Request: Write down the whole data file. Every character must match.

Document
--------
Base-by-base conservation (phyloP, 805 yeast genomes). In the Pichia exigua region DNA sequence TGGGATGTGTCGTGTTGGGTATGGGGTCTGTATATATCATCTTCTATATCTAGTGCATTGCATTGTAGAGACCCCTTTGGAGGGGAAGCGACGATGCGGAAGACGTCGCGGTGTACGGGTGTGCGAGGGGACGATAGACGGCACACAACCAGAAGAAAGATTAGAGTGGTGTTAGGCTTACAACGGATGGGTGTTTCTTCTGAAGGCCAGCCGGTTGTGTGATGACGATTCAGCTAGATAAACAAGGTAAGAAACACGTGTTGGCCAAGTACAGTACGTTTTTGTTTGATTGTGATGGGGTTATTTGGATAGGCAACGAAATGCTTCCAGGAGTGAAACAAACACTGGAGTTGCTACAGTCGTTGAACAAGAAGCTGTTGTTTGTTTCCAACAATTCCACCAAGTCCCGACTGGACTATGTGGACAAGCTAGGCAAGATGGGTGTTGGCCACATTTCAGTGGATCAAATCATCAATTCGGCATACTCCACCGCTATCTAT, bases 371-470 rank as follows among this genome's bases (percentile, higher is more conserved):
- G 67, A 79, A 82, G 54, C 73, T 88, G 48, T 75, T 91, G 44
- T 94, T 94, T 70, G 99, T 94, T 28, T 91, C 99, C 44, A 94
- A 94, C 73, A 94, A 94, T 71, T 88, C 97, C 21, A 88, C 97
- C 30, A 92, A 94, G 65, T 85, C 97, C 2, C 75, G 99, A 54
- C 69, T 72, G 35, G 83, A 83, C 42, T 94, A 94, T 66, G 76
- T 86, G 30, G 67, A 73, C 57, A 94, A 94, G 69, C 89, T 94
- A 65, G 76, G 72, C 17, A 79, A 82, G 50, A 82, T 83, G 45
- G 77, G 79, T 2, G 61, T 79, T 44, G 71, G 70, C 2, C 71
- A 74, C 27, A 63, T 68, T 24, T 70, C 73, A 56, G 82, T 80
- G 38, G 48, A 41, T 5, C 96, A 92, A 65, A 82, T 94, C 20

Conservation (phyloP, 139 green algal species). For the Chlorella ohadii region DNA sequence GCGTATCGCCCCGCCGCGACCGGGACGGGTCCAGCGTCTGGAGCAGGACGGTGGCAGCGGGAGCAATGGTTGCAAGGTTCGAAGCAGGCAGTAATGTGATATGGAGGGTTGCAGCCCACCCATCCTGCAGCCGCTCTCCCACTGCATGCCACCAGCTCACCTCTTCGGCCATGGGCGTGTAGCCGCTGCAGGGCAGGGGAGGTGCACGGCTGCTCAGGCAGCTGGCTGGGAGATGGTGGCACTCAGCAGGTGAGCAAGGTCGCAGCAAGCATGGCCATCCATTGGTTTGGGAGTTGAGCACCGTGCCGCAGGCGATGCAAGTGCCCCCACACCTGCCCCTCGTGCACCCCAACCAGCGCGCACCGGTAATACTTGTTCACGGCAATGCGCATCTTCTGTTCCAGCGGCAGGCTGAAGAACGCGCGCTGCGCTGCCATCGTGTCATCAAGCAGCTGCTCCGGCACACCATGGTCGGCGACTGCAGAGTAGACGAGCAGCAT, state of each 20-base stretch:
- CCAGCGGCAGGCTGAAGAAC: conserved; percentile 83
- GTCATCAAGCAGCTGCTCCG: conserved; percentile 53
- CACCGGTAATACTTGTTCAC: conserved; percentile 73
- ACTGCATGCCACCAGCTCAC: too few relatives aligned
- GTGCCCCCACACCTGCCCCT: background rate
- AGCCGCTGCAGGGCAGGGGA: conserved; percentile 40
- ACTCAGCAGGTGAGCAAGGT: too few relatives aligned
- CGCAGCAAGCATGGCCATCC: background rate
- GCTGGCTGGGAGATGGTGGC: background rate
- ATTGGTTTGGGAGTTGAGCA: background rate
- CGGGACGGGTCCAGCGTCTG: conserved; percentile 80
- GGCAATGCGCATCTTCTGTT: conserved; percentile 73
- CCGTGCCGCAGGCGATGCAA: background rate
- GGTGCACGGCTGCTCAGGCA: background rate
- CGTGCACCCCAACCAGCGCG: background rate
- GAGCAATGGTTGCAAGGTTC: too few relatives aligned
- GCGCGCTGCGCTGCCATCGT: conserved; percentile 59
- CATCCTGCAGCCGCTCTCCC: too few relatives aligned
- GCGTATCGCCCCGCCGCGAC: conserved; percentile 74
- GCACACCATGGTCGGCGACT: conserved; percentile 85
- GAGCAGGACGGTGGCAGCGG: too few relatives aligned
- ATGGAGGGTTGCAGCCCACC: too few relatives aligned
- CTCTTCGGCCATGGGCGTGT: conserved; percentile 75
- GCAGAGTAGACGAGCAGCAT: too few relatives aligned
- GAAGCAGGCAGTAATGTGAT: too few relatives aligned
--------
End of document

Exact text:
Base-by-base conservation (phyloP, 805 yeast genomes). In the Pichia exigua region DNA sequence TGGGATGTGTCGTGTTGGGTATGGGGTCTGTATATATCATCTTCTATATCTAGTGCATTGCATTGTAGAGACCCCTTTGGAGGGGAAGCGACGATGCGGAAGACGTCGCGGTGTACGGGTGTGCGAGGGGACGATAGACGGCACACAACCAGAAGAAAGATTAGAGTGGTGTTAGGCTTACAACGGATGGGTGTTTCTTCTGAAGGCCAGCCGGTTGTGTGATGACGATTCAGCTAGATAAACAAGGTAAGAAACACGTGTTGGCCAAGTACAGTACGTTTTTGTTTGATTGTGATGGGGTTATTTGGATAGGCAACGAAATGCTTCCAGGAGTGAAACAAACACTGGAGTTGCTACAGTCGTTGAACAAGAAGCTGTTGTTTGTTTCCAACAATTCCACCAAGTCCCGACTGGACTATGTGGACAAGCTAGGCAAGATGGGTGTTGGCCACATTTCAGTGGATCAAATCATCAATTCGGCATACTCCACCGCTATCTAT, bases 371-470 rank as follows among this genome's bases (percentile, higher is more conserved):
- G 67, A 79, A 82, G 54, C 73, T 88, G 48, T 75, T 91, G 44
- T 94, T 94, T 70, G 99, T 94, T 28, T 91, C 99, C 44, A 94
- A 94, C 73, A 94, A 94, T 71, T 88, C 97, C 21, A 88, C 97
- C 30, A 92, A 94, G 65, T 85, C 97, C 2, C 75, G 99, A 54
- C 69, T 72, G 35, G 83, A 83, C 42, T 94, A 94, T 66, G 76
- T 86, G 30, G 67, A 73, C 57, A 94, A 94, G 69, C 89, T 94
- A 65, G 76, G 72, C 17, A 79, A 82, G 50, A 82, T 83, G 45
- G 77, G 79, T 2, G 61, T 79, T 44, G 71, G 70, C 2, C 71
- A 74, C 27, A 63, T 68, T 24, T 70, C 73, A 56, G 82, T 80
- G 38, G 48, A 41, T 5, C 96, A 92, A 65, A 82, T 94, C 20

Conservation (phyloP, 139 green algal species). For the Chlorella ohadii region DNA sequence GCGTATCGCCCCGCCGCGACCGGGACGGGTCCAGCGTCTGGAGCAGGACGGTGGCAGCGGGAGCAATGGTTGCAAGGTTCGAAGCAGGCAGTAATGTGATATGGAGGGTTGCAGCCCACCCATCCTGCAGCCGCTCTCCCACTGCATGCCACCAGCTCACCTCTTCGGCCATGGGCGTGTAGCCGCTGCAGGGCAGGGGAGGTGCACGGCTGCTCAGGCAGCTGGCTGGGAGATGGTGGCACTCAGCAGGTGAGCAAGGTCGCAGCAAGCATGGCCATCCATTGGTTTGGGAGTTGAGCACCGTGCCGCAGGCGATGCAAGTGCCCCCACACCTGCCCCTCGTGCACCCCAACCAGCGCGCACCGGTAATACTTGTTCACGGCAATGCGCATCTTCTGTTCCAGCGGCAGGCTGAAGAACGCGCGCTGCGCTGCCATCGTGTCATCAAGCAGCTGCTCCGGCACACCATGGTCGGCGACTGCAGAGTAGACGAGCAGCAT, state of each 20-base stretch:
- CCAGCGGCAGGCTGAAGAAC: conserved; percentile 83
- GTCATCAAGCAGCTGCTCCG: conserved; percentile 53
- CACCGGTAATACTTGTTCAC: conserved; percentile 73
- ACTGCATGCCACCAGCTCAC: too few relatives aligned
- GTGCCCCCACACCTGCCCCT: background rate
- AGCCGCTGCAGGGCAGGGGA: conserved; percentile 40
- ACTCAGCAGGTGAGCAAGGT: too few relatives aligned
- CGCAGCAAGCATGGCCATCC: background rate
- GCTGGCTGGGAGATGGTGGC: background rate
- ATTGGTTTGGGAGTTGAGCA: background rate
- CGGGACGGGTCCAGCGTCTG: conserved; percentile 80
- GGCAATGCGCATCTTCTGTT: conserved; percentile 73
- CCGTGCCGCAGGCGATGCAA: background rate
- GGTGCACGGCTGCTCAGGCA: background rate
- CGTGCACCCCAACCAGCGCG: background rate
- GAGCAATGGTTGCAAGGTTC: too few relatives aligned
- GCGCGCTGCGCTGCCATCGT: conserved; percentile 59
- CATCCTGCAGCCGCTCTCCC: too few relatives aligned
- GCGTATCGCCCCGCCGCGAC: conserved; percentile 74
- GCACACCATGGTCGGCGACT: conserved; percentile 85
- GAGCAGGACGGTGGCAGCGG: too few relatives aligned
- ATGGAGGGTTGCAGCCCACC: too few relatives aligned
- CTCTTCGGCCATGGGCGTGT: conserved; percentile 75
- GCAGAGTAGACGAGCAGCAT: too few relatives aligned
- GAAGCAGGCAGTAATGTGAT: too few relatives aligned